Budding naturalists, even younger ones, can easily find more dependable and systematic guides to their backyard biota.



Digital tweaks add interactive features to this edition of an insect ABC (originally packaged in 2007 as a book/CD set).

The 26 alphabetically arranged entrants include such usual suspects as the Ladybug and Praying mantis, along with the less-familiar likes of the Velvet ant and Olive fruit fly. Each gets a close-up painted portrait done in an arbitrary range of styles from photorealism to crayon sketch, a perfunctory rhymed caption—“The inchworm likes to crawl around / and eat leaves every day…”—and, with a tap on the highlighted name, a boxed snippet of explanation or further detail. A menu can be opened on any screen that allows skipping, starting over and replacing the optional audio reading with a self-recording. Problems abound. The Japanese beetle illustrated is either a rare variety or some other sort of beetle. Along with failing to mention that the Inchworm is a caterpillar or that it and the other three larvae included in the alphabetical roster will look different as adults, the author incorrectly claims that Unicorn caterpillars lay eggs. Her observation that a sawfly (Xyelidae) is “like a wasp but not the same” is both unexplained in the verse and contradicted in the accompanying note. She also characterizes collecting Fireflies in a jar as a “fun activity” but neglects to recommend letting them go afterward.

Budding naturalists, even younger ones, can easily find more dependable and systematic guides to their backyard biota. (iPad informational app. 5-8)

Pub Date: April 11, 2014


Page Count: -

Publisher: Oceanhouse Media

Review Posted Online: May 4, 2014

Kirkus Reviews Issue: May 15, 2014

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Hee haw.

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The print version of a knee-slapping cumulative ditty.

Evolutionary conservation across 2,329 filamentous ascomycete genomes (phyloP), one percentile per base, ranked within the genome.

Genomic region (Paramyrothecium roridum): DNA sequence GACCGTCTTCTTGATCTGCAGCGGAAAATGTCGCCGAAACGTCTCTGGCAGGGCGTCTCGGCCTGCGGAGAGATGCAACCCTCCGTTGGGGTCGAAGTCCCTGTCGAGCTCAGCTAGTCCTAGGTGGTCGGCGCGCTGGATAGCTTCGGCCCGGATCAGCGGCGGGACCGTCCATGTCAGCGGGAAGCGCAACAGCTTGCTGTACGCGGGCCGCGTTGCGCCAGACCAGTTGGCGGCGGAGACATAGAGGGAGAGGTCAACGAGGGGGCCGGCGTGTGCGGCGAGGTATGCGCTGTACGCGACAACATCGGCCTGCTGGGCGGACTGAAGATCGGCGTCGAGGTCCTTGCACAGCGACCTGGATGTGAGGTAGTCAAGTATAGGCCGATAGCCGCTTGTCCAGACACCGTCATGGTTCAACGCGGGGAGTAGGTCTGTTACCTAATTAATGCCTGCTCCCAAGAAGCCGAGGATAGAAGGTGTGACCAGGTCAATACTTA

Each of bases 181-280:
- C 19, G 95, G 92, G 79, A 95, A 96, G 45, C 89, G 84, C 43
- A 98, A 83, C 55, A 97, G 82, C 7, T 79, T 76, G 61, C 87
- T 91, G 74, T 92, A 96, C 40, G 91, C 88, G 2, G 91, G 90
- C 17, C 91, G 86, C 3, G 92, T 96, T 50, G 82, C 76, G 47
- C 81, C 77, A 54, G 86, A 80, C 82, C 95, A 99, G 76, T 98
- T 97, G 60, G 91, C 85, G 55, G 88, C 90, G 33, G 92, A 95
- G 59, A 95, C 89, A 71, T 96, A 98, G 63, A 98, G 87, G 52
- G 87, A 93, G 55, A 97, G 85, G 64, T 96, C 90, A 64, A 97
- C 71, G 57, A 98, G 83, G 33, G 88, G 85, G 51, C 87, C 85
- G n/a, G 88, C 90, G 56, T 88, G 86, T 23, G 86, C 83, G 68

In the song, Smith meets a donkey on the road. It is three-legged, and so a “wonky donkey” that, on further examination, has but one eye and so is a “winky wonky donkey” with a taste for country music and therefore a “honky-tonky winky wonky donkey,” and so on to a final characterization as a “spunky hanky-panky cranky stinky-dinky lanky honky-tonky winky wonky donkey.” A free musical recording (of this version, anyway—the author’s website hints at an adults-only version of the song) is available from the publisher and elsewhere online. Even though the book has no included soundtrack, the sly, high-spirited, eye patch–sporting donkey that grins, winks, farts, and clumps its way through the song on a prosthetic metal hoof in Cowley’s informal watercolors supplies comical visual flourishes for the silly wordplay. Look for ready guffaws from young audiences, whether read or sung, though those attuned to disability stereotypes may find themselves wincing instead or as well.

Hee haw. (Picture book. 5-7)

Pub Date: May 1, 2010

ISBN: 978-0-545-26124-1

Page Count: 26

Publisher: Scholastic

Review Posted Online: Dec. 29, 2018

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A jam-packed opener sure to satisfy lovers of the princess genre.


From the Diary of an Ice Princess series

Ice princess Lina must navigate family and school in this early chapter read.

The family picnic is today. This is not a typical gathering, since Lina’s maternal relatives are a royal family of Windtamers who have power over the weather and live in castles floating on clouds. Lina herself is mixed race, with black hair and a tan complexion like her Asian-presenting mother’s; her Groundling father appears to be a white human. While making a grand entrance at the castle of her grandfather, the North Wind, she fails to successfully ride a gust of wind and crashes in front of her entire family. This prompts her stern grandfather to ask that Lina move in with him so he can teach her to control her powers. Desperate to avoid this, Lina and her friend Claudia, who is black, get Lina accepted at the Hilltop Science and Arts Academy. Lina’s parents allow her to go as long as she does lessons with grandpa on Saturdays. However, fitting in at a Groundling school is rough, especially when your powers start freak winter storms! With the story unfurling in diary format, bright-pink–highlighted grayscale illustrations help move the plot along. There are slight gaps in the storytelling and the pacing is occasionally uneven, but Lina is full of spunk and promotes self-acceptance.

A jam-packed opener sure to satisfy lovers of the princess genre. (Fantasy. 5-8)

Pub Date: June 25, 2019

ISBN: 978-1-338-35393-8

Page Count: 128

Publisher: Scholastic

Review Posted Online: March 27, 2019

Kirkus Reviews Issue: April 15, 2019

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